We’d also like to be able to make ad­just­ments via the In­for­ma­tion dis­play that pops up when the Info but­ton is pressed. As it stands, this dis­plays all the key cam­era set­tings, but they can’t be se­lected or ad­justed. It feels like a waste and a bit of an over­lap in but­tons.

One of the most no­tice­able dif­fer­ences when us­ing the D810 af­ter the D800/ e is the change in the sound and feel of the mir­ror and shut­ter move­ments. This is a re­sult of the new shut­ter/mir­ror box mech­a­nism and it makes the cam­era much qui­eter to use. It also gives it a higher qual­ity feel.

An­other op­er­a­tional dif­fer­ence be­comes ap­par­ent when shoot­ing in Live View mode: the D810 dis­plays the images much more quickly than the D800 af­ter a shot has been taken. The con­trast de­tec­tion aut­o­fo­cus sys­tem, how­ever, op­er­ates at a

sim­i­lar speed. It’s us­able pro­vided the cam­era is held on a tripod.

As with other Nikon SLRs, the Pic­ture Con­trol op­tions can be ac­cessed via the menu or by press­ing the short­cut but­ton, which dou­bles as the im­age-lock but­ton in re­view mode. The new Clar­ity op­tion can be ad­justed across 11 lev­els (+/-5). If you shoot RAW images, how­ever, you can ad­just this over a much wider scale in Adobe Cam­era Raw (Pho­to­shop CC 2014 and Light­room 5), which is now com­pat­i­ble with the D810’s files.


Al­though they have a lit­tle more de­tail if you re­ally look for it, images di­rect from the D810 don’t look dra­mat­i­cally dif­fer­ent from those from the D800 at nor­mal print­ing and view­ing sizes. As a rule they have pleas­ant, vi­brant colours and ex­po­sure is good in most con­di­tions when the Ma­trix me­ter­ing sys­tem is used. Noise is con­trolled very well, and while coloured and lu­mi­nance speck­ling is vis­i­ble at 100% on­screen in images taken at the higher sen­si­tiv­ity set­tings, they still look very good at nor­mal view­ing sizes.

As you would ex­pect, images have lots of de­tail. Our lab test­ing in­di­cates that even though us­ing the front shut­ter in­stead of the stan­dard unit makes a vis­i­ble im­prove­ment, it’s too small to be mea­sured. It’s pos­si­ble that the de­gree of im­pact de­pends upon your tripod and how care­fully you tighten the con­trols. Us­ing the ex­po­sure de­lay mode, which fires the shut­ter af­ter the mir­ror has lifted, how­ever, has a dra­matic im­pact. You won’t nec­es­sar­ily see ob­vi­ous move­ment if you don’t use it, but the im­age lacks the de­tail res­o­lu­tion that you get when it is em­ployed.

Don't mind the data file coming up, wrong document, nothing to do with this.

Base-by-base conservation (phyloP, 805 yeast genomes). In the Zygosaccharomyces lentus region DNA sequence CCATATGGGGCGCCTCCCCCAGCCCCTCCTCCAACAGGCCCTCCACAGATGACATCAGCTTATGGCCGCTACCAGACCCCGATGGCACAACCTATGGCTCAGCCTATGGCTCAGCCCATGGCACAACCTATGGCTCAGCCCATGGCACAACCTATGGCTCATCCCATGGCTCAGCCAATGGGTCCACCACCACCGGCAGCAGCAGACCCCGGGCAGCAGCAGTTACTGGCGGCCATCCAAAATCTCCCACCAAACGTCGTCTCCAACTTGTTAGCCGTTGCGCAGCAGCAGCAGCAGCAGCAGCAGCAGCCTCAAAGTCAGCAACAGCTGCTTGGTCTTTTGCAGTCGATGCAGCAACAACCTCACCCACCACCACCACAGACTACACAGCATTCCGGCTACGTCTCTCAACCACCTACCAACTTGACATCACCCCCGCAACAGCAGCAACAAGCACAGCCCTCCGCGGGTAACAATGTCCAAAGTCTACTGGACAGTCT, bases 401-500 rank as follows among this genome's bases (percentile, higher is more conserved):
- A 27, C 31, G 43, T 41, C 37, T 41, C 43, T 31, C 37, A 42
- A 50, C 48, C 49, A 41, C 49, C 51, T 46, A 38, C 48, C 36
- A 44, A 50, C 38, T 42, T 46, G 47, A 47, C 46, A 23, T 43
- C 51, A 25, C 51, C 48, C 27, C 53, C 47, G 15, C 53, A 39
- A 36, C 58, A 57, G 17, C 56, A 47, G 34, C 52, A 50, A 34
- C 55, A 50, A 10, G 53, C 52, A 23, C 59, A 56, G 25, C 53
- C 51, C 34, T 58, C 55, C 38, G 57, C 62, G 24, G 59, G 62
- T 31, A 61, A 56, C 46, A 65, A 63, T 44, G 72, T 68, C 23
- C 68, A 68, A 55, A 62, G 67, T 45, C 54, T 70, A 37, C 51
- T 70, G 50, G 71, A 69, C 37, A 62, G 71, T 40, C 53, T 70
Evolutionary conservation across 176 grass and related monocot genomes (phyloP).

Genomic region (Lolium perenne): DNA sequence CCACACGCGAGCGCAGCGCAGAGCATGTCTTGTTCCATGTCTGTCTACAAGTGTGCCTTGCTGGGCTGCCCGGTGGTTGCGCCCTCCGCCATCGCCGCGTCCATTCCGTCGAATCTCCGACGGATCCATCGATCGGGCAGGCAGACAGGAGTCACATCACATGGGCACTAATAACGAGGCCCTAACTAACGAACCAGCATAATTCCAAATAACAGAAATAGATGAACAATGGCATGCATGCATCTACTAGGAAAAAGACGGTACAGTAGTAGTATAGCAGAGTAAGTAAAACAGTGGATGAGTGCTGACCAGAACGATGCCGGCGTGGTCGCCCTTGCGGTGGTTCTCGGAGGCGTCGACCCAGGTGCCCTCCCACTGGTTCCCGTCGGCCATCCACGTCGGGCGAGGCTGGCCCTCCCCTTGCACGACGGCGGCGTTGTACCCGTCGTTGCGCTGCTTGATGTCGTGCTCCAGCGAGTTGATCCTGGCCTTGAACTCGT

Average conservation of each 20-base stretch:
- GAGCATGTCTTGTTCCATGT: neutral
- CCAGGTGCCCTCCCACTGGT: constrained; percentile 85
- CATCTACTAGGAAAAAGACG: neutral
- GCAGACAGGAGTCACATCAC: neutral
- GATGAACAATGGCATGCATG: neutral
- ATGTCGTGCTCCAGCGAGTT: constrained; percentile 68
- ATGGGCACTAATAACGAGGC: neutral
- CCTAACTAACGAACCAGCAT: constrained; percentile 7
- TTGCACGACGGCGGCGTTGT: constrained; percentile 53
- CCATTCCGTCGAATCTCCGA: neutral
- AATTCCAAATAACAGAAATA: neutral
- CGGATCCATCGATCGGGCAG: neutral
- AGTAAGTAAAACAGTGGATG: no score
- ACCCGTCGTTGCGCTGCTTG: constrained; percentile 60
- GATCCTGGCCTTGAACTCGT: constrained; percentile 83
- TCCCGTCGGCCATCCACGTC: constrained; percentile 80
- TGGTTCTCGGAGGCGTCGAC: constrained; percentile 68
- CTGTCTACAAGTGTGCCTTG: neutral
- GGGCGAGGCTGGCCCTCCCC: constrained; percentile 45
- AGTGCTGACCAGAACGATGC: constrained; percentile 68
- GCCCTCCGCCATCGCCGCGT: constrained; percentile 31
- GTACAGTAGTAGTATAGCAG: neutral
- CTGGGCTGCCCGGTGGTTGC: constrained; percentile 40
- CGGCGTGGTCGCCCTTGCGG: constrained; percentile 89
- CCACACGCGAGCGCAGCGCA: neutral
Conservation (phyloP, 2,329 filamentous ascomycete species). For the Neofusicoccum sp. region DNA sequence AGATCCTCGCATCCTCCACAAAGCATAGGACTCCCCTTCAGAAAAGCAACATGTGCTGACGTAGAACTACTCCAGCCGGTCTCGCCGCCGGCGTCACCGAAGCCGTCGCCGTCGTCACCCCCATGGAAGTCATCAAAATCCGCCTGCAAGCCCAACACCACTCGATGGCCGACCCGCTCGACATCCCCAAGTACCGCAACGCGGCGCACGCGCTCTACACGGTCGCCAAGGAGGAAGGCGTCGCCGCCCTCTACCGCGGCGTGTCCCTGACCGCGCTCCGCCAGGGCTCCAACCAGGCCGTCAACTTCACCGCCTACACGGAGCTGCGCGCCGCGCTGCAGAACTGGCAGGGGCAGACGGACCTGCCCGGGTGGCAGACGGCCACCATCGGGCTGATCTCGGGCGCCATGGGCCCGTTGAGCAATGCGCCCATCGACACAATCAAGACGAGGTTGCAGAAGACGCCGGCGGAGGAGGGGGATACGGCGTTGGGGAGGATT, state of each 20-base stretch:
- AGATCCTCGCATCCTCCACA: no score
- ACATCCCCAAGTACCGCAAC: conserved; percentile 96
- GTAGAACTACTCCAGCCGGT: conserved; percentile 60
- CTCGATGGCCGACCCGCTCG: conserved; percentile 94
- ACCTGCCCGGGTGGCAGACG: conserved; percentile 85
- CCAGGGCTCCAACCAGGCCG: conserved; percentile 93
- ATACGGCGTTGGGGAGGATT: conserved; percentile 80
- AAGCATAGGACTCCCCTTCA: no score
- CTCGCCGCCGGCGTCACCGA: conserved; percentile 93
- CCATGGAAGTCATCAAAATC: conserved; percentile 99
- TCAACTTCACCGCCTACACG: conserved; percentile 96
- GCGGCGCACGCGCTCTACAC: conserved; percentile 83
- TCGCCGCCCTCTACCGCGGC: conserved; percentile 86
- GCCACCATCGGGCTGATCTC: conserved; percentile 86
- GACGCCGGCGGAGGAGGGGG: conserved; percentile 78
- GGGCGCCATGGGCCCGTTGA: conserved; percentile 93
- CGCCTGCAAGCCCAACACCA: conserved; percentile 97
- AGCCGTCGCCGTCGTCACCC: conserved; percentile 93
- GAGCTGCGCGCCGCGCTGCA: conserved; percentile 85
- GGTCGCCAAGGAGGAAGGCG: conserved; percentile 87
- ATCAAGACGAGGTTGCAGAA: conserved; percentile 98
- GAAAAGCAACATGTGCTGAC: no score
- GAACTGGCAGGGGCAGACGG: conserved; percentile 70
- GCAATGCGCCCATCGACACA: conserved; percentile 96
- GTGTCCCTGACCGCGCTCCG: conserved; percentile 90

Get­ting ev­ery last scrap of de­tail of­ten de­mands that the cam­era is used on a tripod, the op­ti­mum aper­ture is set and ex­po­sure de­lay is em­ployed along with the front shut­ter, plus the sub­ject is mo­tion­less. When you zoom in on hand­held images there of­ten seems to be some­thing that means they aren’t ab­so­lutely sharp at 100%. That’s just a down­side of having such small pho­to­sites when tiny, tiny move­ments have a sig­nif­i­cant im­pact.

At ISO100, 1/250 sec and f/8 when us­ing the 24-70mm f/2.8, you can ex­pect your­self to be scru­ti­n­is­ing the weave of the shirt in a head and shoul­ders portrait and nod­ding con­tent­edly that the pixel count is worth­while. Even a shot taken in low light at ISO3200 can with­stand be­ing viewed at A2 size. Shots taken at ISO6400 con­tain very fine de­tails and chroma noise is re­strained well, with just a hint of coloured speck­ling in darker, non-black ar­eas. At high mag­ni­fi­ca­tion images from the D810 look more nat­u­ral and less ‘dig­i­tal’ than those from the D810.

Given its pixel count and the huge files it pro­duces, it’s un­likely that the D810 would be the choice of many pro sports pho­tog­ra­phers. How­ever, its AF sys­tem is more than ca­pa­ble of get­ting mov­ing sub­jects sharp and track­ing them across the frame. It can also op­er­ate in very low light.

Fair shot Shoot­ing at f/2.8 at 150mm has re­stricted depth of field nicely, but there’s plenty of de­tail in this ISO100 shot.

Zoom­ing in to 100% re­veals lo­gos on caps and hair de­tails in this shot, which was taken us­ing a 70-200mm f/2.8 lens at 200mm with a 2x con­verter to give 400mm.